Hello My Friends
Welcome To The Vitality Project!
As a professional health coach concerned with the health and well-being of my clients it is my intention to improve your well-being and longevity by using the principles of nutrition, fitness, diet, lifestyle dynamics, and anti-aging medicine.
In a recent study published in the British Medical Journal, such a tax on soda would decrease the estimated cases of obesity in that country by 1.3 % with the adult cases reduced by almost 1%.
Presently, there are no such increases in taxes however, various groups like the UK Health Forum, The Academy of Royal Medical Colleges support this initiative. More and more it seems, governments are starting to understand the health burden these types of foods have upon the health of the population and the tremendous “ripple-effect” that can have in a society.
The researchers in this case calculated their data from food and drink purchase surveys, the pricing of the drinks and body weight. They estimated that a 20% tax on soda would raise 442 million US. annually and would reduce the consumption of sugar-sweetened beverages by approximately 15%! The demographic most affected by this tax would be young adults aged 16-29.
Back in the US, similar tax proposals have been defeated in cities like Richmond and El Monte California who tried to institute a 1 cent per ounce tax upon soda consumption. In the state of New-York, the mayor of New York City tried to ban the sale of large-sized soda drinks. However, this proposal was dismissed as being illegal by a New York state court. In San Francisco, several city council members are suggesting a 2 cent per ounce tax upon sugar-sweetened drinks.
Mexico, with one of the largest obesity rates in the world (32.8%) is also considering a tax of 1 peso per liter of soda. Mexicans currently drink 43 gallons of sugar-sweetened soft drinks per year compared to the 31 gallons drank in the US!
WOW!!!! This figure is also very high here in Canada!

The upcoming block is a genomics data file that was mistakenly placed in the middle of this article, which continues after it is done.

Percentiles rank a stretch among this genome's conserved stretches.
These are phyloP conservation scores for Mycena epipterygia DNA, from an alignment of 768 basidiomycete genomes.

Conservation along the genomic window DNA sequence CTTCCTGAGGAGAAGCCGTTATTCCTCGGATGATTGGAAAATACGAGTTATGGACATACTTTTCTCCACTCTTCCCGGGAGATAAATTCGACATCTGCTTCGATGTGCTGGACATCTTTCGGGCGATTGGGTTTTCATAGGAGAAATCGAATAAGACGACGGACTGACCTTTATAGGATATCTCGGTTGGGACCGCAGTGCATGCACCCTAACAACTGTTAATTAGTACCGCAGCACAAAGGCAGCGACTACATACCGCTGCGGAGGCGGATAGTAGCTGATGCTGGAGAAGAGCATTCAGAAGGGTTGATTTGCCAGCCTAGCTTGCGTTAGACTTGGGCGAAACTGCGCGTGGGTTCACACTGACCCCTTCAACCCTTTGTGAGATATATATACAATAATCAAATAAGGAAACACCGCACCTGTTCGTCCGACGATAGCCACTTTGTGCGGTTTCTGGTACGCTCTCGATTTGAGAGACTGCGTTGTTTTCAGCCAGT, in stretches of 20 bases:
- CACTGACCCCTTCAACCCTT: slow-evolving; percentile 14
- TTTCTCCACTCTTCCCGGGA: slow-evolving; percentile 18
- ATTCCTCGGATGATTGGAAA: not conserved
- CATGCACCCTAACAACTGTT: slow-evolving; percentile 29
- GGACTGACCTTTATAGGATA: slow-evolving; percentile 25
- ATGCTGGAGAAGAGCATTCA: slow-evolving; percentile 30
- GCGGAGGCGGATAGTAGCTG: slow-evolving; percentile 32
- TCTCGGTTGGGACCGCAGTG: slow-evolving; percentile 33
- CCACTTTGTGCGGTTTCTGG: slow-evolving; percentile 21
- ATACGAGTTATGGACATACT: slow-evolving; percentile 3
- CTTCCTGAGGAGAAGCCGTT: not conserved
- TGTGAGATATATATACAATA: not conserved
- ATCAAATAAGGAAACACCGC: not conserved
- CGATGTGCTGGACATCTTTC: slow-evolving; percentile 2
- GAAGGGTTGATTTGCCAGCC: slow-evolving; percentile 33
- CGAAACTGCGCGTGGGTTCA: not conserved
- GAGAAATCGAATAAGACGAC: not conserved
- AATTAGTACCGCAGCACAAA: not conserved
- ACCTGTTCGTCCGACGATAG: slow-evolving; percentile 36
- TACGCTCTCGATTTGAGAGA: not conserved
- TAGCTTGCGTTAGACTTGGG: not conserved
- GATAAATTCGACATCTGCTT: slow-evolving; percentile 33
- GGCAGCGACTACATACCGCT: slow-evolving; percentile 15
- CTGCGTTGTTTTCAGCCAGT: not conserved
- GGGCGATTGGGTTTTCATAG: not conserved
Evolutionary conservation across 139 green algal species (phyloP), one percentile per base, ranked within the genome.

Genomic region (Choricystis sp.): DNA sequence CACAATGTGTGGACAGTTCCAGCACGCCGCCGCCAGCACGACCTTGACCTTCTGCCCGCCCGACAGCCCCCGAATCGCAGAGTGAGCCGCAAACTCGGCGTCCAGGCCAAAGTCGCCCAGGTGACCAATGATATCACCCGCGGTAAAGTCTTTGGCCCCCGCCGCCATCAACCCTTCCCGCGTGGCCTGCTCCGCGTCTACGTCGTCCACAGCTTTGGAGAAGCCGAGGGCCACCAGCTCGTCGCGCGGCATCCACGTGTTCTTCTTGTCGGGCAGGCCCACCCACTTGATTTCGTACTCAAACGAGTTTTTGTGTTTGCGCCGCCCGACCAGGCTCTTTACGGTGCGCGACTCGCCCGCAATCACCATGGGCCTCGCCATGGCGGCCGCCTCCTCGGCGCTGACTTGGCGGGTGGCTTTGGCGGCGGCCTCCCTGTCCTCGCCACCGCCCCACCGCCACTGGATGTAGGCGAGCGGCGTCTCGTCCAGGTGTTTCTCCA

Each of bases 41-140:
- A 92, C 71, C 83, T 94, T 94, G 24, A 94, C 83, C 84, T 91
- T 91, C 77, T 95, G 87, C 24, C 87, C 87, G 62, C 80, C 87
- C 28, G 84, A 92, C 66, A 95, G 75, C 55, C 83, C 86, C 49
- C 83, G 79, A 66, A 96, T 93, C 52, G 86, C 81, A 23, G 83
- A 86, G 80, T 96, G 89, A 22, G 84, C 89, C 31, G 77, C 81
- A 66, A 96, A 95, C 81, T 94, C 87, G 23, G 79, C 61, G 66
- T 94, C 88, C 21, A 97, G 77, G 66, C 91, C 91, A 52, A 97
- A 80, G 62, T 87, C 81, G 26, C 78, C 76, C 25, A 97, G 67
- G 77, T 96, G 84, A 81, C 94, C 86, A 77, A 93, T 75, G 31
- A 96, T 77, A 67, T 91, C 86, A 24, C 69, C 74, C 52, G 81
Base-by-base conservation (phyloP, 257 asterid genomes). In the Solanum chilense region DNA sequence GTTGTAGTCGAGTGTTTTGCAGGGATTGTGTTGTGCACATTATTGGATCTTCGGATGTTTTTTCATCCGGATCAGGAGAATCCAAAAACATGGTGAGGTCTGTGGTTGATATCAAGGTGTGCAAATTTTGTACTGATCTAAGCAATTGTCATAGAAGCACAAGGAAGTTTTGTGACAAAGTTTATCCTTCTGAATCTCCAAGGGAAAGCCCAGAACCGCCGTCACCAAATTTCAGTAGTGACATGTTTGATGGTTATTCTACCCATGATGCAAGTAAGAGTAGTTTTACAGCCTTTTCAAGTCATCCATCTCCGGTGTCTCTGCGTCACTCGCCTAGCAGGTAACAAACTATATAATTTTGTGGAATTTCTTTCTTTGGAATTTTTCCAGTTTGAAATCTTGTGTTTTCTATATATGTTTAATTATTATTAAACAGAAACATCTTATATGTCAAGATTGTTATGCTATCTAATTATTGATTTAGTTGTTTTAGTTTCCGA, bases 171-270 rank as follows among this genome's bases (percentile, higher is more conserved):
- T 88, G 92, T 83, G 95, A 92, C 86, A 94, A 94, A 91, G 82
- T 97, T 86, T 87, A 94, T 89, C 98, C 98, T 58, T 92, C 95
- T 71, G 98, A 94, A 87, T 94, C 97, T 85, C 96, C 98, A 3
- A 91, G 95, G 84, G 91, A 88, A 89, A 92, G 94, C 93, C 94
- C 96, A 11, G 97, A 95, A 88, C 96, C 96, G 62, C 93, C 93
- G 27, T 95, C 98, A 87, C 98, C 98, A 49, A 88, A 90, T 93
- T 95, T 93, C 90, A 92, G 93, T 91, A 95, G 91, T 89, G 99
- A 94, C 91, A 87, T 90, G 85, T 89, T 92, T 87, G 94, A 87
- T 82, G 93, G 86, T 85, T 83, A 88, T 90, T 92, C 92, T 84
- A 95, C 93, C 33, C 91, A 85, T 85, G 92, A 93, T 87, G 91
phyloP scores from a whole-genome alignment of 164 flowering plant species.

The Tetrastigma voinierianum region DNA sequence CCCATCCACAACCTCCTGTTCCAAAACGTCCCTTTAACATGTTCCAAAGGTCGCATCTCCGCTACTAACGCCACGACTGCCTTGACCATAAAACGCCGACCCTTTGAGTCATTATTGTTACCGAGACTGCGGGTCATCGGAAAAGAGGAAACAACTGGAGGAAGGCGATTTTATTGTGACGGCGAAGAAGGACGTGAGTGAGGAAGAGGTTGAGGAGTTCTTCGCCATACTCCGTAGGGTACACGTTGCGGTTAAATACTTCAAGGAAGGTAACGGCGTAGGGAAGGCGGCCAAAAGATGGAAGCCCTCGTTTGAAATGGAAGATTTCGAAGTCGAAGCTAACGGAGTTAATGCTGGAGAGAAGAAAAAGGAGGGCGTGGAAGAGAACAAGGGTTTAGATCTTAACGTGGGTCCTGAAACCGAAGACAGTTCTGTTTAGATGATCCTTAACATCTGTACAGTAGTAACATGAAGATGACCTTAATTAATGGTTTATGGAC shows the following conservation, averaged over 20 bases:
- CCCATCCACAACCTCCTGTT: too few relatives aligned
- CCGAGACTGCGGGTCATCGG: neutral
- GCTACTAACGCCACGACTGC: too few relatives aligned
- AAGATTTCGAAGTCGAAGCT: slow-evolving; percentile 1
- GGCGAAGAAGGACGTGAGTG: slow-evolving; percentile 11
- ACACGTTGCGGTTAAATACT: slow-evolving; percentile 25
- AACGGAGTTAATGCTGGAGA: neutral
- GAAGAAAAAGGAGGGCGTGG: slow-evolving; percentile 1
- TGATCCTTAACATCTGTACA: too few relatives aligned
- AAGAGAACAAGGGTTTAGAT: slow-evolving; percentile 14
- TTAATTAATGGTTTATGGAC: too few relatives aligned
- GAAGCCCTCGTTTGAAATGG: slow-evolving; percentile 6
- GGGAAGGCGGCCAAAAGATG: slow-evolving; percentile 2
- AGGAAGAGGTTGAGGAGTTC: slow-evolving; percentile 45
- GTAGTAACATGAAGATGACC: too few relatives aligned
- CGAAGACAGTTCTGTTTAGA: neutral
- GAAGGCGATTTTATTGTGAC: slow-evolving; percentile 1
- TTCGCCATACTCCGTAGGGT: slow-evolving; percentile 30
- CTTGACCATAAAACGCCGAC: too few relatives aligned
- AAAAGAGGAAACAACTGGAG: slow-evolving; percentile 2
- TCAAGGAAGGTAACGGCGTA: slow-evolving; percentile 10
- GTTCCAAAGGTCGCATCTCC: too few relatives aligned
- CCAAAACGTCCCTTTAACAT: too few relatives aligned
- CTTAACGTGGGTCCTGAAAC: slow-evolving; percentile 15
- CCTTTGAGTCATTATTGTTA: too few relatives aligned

Do you think there should be a greater amount of tax paid by people who want to drink soda? Don’t people who purchase cigarettes and alcohol have to pay a higher per-capita tax on these purchases? If the greater consumption of a item can potentially lead to increased health-related costs, which is the case with tobacco and alcohol, can the same be said for soda?
Well, what about snack foods and junk foods? Should the foods that have a greater risk of causing obesity be taxed at a higher rate?
What about the people who wish to enjoy these products in moderation without the risk of becoming overweight or obese? Is it fair that these folks also pay more for the occasional treats that also like?
In my opinion, very small increases like this are NOT going to change the consumption rates. To prove this, look at the consumption of alcohol and tobacco. Despite the continual increases in taxes over the last several decades, people will continue to find a way to afford their particular vices including tobacco, alcohol, soda and junk-food.
If you want to decrease the consumption of these foods, focus upon education of the parents regarding healthy eating for their children and awareness of good nutritional habits in young kids as taught by schools.
As adults, reduce the consumption of these foods high in sugar, calories and low in nutrient quality and quantity. Replace them with spring water, freshly squeezed fruit juices and drinks sweetened with stevia or sucralose.
Remember….your quality of life is the measurement of successful living regardless of your age.
Dr. Kevin. J. McLaughlin
Clinical Director: The Vitality Project